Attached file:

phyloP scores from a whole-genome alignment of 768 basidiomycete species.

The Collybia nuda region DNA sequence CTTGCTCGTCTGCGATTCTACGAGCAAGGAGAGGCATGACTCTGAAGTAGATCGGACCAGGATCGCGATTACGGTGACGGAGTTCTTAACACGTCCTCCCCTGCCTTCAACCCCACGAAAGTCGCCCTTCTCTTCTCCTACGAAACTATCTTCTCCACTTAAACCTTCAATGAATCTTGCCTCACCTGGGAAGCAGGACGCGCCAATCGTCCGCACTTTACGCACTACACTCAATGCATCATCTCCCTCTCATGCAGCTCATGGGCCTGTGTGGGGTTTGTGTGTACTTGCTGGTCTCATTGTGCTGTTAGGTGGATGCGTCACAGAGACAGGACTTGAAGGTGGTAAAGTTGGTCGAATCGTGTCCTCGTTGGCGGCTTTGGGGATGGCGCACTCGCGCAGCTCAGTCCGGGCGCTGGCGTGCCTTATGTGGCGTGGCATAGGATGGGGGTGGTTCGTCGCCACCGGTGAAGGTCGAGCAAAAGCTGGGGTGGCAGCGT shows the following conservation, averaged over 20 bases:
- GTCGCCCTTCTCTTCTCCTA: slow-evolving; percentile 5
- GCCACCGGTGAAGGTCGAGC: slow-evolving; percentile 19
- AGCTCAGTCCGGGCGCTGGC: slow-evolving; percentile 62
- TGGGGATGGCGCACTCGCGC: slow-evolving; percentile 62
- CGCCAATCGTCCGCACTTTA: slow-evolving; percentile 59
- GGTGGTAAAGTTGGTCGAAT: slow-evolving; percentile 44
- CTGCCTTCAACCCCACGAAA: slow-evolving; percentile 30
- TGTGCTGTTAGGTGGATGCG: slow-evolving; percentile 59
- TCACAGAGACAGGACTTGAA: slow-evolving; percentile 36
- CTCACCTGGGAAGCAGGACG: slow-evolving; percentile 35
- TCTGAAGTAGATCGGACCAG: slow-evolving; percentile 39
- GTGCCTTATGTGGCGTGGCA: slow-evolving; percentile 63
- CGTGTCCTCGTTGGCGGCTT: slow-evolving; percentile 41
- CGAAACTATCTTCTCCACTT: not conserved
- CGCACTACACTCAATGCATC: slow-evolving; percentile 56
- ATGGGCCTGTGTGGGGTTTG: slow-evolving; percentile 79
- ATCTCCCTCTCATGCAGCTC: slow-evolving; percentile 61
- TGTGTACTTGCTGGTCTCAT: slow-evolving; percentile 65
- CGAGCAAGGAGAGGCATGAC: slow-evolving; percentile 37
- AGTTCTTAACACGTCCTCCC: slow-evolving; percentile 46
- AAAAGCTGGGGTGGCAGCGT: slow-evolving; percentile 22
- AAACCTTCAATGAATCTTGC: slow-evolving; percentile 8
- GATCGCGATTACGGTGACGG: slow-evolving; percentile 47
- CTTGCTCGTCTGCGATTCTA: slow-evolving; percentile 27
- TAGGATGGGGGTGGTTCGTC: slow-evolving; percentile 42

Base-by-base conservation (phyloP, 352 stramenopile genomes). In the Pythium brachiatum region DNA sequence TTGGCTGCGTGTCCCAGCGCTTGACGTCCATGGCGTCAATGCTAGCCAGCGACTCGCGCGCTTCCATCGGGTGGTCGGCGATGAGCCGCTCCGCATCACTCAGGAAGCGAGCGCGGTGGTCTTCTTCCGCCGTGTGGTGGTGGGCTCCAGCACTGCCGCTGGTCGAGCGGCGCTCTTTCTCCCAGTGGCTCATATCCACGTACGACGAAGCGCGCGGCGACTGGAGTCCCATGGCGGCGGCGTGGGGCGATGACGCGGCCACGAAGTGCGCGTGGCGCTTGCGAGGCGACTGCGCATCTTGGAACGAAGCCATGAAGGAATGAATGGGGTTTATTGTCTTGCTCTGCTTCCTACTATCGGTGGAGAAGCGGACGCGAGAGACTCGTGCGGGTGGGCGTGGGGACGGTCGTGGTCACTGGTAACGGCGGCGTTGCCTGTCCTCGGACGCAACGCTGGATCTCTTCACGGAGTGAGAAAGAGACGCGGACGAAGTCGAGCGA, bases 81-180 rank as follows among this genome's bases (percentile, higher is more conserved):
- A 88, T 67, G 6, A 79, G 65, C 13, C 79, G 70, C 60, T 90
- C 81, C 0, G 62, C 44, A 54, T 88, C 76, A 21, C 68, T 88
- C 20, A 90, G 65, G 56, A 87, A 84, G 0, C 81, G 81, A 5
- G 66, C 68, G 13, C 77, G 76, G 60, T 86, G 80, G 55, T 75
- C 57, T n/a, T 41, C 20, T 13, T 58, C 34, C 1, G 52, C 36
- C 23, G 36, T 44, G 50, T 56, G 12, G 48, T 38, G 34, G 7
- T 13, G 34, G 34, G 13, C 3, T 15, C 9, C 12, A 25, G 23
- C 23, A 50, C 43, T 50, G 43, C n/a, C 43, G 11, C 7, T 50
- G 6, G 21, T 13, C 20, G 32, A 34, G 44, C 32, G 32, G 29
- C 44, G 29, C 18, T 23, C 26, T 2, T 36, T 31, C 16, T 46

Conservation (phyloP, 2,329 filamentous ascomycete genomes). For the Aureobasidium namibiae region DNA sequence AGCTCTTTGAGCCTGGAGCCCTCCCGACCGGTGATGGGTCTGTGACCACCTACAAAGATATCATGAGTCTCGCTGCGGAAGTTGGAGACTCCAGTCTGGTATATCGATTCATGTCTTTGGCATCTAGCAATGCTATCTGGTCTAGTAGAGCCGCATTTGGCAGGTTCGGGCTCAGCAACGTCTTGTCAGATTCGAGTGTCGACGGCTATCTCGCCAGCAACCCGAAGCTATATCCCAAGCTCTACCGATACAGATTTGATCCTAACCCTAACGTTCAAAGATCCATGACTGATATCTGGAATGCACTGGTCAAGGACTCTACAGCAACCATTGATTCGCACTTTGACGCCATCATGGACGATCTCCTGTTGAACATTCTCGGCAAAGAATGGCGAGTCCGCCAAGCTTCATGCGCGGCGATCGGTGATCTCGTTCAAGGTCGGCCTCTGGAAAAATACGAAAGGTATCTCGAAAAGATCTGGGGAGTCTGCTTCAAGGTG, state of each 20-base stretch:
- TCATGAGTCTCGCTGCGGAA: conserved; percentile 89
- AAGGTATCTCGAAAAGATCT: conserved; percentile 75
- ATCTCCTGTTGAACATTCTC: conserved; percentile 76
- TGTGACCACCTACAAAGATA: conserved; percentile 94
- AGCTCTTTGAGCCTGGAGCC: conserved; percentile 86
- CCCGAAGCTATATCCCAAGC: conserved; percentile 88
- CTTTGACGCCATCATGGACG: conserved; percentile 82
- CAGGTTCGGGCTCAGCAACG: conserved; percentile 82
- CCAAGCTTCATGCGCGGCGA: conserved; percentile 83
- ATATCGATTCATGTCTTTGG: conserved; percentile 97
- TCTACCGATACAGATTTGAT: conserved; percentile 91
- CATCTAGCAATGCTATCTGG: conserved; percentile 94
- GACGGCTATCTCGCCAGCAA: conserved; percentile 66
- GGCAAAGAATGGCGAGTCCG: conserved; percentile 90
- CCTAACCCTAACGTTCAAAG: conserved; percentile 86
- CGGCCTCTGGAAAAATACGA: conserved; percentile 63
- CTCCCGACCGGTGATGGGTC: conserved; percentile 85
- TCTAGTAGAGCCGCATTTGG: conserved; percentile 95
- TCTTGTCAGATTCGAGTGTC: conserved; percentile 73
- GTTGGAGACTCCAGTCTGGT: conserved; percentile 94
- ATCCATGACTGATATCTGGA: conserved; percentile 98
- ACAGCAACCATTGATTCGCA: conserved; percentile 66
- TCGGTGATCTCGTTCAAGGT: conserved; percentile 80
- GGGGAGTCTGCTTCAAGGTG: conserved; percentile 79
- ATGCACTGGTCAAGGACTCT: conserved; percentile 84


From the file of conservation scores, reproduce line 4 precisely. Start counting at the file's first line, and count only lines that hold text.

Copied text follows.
- GCCACCGGTGAAGGTCGAGC: slow-evolving; percentile 19